by DINA MEHTA & STUART HENSHALL, Convo
Ethnographic context helps people see alternate possibilities and situations where decisions may play out—and create better futures.
The future, of course, is inherently unpredictable. As the EPIC2021 theme Anticipation begins, “There are no future facts. Yet we humans constantly create potential futures.”
People create futures when they begin to see alternate possibilities and situations where their decisions—and those of others—may play out. This creates choices and potential options, while also identifying risks, implications of operating in a different world, and new areas for research and exploration. To do this, organizations need to be able to learn about the world “out there,” as well as understand and shift their own positioning within it.
How can ethnographers facilitate this quest to anticipate the future? Our work has focused on the organizational change needed for our clients to see and create new potentials. As ethnographers we bring stories into the organization,...
by STUART HENSHALL, Convo
Some time ago I watched an older Indian woman using Google Assistant to access recipes. She expressed how thrilled she was: her family would be eating new meals and they would appreciate her more. As I looked more closely, it was obvious the cooking instruction video (in Hindi) contained no text. (Makes sense, she doesn’t need it.)
There are probably millions of recipes like this, many of them not professionally produced. In time, this woman herself may even become a creator of recipes and videos, despite not being able to write. She bypasses text for entertainment and learning, bringing her great joy and a new sense of independence. This is a significant change: previously, sharing recipes across time and space required writing, and less literate users avoided doing anything much more with their phones than calling. Now, voice and video technology is catalyzing new forms of engagement with a wider world.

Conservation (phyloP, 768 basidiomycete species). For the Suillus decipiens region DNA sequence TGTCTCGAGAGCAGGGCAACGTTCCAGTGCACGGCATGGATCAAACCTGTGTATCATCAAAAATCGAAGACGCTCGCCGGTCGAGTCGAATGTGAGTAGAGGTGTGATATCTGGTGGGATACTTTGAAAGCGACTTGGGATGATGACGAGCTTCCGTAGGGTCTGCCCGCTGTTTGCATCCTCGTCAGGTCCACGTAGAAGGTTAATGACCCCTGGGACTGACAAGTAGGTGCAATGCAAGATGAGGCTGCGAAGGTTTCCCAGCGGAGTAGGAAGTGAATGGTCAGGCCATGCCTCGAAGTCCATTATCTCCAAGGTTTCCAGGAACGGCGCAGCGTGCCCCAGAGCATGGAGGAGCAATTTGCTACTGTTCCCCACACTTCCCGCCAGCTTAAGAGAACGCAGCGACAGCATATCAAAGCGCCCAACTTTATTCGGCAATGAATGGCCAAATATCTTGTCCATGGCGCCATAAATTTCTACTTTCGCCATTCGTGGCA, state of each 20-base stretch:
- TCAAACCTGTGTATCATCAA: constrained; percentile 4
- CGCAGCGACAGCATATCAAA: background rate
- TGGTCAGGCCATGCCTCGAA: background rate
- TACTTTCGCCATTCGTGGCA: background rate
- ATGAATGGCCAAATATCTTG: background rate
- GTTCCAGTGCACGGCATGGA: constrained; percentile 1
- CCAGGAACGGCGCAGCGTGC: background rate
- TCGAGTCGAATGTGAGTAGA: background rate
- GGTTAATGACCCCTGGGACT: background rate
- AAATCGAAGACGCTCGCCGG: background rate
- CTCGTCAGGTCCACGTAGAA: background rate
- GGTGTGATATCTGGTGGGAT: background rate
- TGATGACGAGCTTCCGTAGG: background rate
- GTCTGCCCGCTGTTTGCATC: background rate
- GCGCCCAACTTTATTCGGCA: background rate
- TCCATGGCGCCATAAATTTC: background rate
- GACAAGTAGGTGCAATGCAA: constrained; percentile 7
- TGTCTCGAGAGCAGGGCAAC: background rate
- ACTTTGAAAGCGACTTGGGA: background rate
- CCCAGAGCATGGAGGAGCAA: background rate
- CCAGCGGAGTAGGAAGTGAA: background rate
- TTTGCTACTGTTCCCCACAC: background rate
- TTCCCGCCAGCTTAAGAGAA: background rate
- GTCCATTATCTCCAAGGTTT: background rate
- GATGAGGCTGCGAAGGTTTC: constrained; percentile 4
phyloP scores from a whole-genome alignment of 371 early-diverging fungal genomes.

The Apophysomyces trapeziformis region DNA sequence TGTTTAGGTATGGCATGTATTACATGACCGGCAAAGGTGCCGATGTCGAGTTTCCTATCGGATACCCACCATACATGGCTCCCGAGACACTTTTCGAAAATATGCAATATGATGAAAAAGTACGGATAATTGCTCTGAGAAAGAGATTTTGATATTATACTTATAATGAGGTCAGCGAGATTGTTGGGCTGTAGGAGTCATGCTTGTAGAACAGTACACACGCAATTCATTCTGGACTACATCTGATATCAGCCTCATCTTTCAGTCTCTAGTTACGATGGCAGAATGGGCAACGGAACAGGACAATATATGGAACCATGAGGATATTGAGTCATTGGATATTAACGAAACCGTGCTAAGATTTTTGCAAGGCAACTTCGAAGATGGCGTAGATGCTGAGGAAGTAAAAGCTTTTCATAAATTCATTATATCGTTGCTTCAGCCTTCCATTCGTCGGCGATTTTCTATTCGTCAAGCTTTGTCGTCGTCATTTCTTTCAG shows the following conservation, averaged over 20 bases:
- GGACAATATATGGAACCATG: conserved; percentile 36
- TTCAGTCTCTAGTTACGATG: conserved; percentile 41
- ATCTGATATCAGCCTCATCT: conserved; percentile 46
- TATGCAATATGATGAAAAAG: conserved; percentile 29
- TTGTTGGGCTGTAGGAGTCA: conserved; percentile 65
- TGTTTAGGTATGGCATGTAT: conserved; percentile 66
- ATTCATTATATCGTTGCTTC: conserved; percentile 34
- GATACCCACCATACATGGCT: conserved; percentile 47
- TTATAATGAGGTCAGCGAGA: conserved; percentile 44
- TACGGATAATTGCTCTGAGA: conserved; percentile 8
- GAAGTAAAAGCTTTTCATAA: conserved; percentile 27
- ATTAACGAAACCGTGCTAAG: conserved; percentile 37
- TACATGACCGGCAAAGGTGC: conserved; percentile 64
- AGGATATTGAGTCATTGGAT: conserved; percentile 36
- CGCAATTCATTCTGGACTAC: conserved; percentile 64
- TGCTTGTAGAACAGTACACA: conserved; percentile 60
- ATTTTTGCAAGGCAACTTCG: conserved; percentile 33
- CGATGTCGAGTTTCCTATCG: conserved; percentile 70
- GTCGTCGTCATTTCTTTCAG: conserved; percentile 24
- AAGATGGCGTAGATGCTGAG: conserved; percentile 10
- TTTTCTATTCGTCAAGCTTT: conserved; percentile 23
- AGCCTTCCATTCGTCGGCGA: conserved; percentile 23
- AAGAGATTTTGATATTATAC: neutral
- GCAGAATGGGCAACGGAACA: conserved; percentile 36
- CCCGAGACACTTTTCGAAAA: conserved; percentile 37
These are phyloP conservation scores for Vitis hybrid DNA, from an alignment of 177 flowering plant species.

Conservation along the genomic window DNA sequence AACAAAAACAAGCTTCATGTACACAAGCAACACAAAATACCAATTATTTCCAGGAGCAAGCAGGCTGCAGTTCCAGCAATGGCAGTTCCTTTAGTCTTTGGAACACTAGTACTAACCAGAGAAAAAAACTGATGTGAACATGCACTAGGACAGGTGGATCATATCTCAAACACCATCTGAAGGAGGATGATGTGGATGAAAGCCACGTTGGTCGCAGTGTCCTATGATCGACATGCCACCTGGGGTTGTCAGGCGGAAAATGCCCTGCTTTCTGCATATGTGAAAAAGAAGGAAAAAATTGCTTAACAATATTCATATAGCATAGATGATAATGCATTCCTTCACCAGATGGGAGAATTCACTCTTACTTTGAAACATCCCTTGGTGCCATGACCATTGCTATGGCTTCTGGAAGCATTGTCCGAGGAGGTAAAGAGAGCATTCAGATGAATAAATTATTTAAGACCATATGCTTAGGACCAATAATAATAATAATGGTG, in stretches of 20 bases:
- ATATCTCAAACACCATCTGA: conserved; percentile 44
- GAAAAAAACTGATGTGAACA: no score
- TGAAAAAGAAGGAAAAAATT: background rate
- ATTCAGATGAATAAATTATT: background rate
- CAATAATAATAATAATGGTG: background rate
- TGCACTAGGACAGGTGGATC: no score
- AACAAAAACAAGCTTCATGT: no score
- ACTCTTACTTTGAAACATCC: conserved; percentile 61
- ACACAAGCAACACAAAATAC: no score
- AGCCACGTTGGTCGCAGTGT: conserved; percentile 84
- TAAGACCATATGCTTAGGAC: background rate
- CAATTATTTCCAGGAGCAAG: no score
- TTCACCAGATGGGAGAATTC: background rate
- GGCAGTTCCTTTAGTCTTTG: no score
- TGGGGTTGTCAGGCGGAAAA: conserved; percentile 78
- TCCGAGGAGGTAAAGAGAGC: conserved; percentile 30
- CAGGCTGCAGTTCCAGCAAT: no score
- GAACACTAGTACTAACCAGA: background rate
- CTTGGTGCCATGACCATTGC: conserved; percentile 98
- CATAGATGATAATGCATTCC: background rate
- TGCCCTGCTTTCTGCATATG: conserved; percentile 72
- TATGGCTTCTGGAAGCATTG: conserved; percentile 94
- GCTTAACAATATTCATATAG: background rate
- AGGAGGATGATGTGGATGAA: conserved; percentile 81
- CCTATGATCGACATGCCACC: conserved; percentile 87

More recently, I was watching a group of TikTok creators talk about TikTok, a social media video...
by APARNA RAY, DINA MEHTA & STUART HENSHALL, Convo
We find our clients constantly look for deeper meaning and nuanced user insights to help them innovate, stay ahead and rise to the challenges of business. At the same time, cross-functional teams within the organization want research to throw light on their focal paths. Add to this the ever-increasing role of technology and digitization in the lives of users, real-time play and social media engagement, and you have a heady mix that calls for new approaches and tools for ethnographic research.
“The relations between social life and its analysis are changing in the context of digitization… the means by which social life is performed and the devices through which it is recorded, observed and interpreted are increasingly the same or similar. Among many other things, this makes possible different ways of deploying social technologies in social and cultural research.” (Noortje Marres, What is Digital Sociology? CISP Online, 21 January 2013)
Over the last few years, we...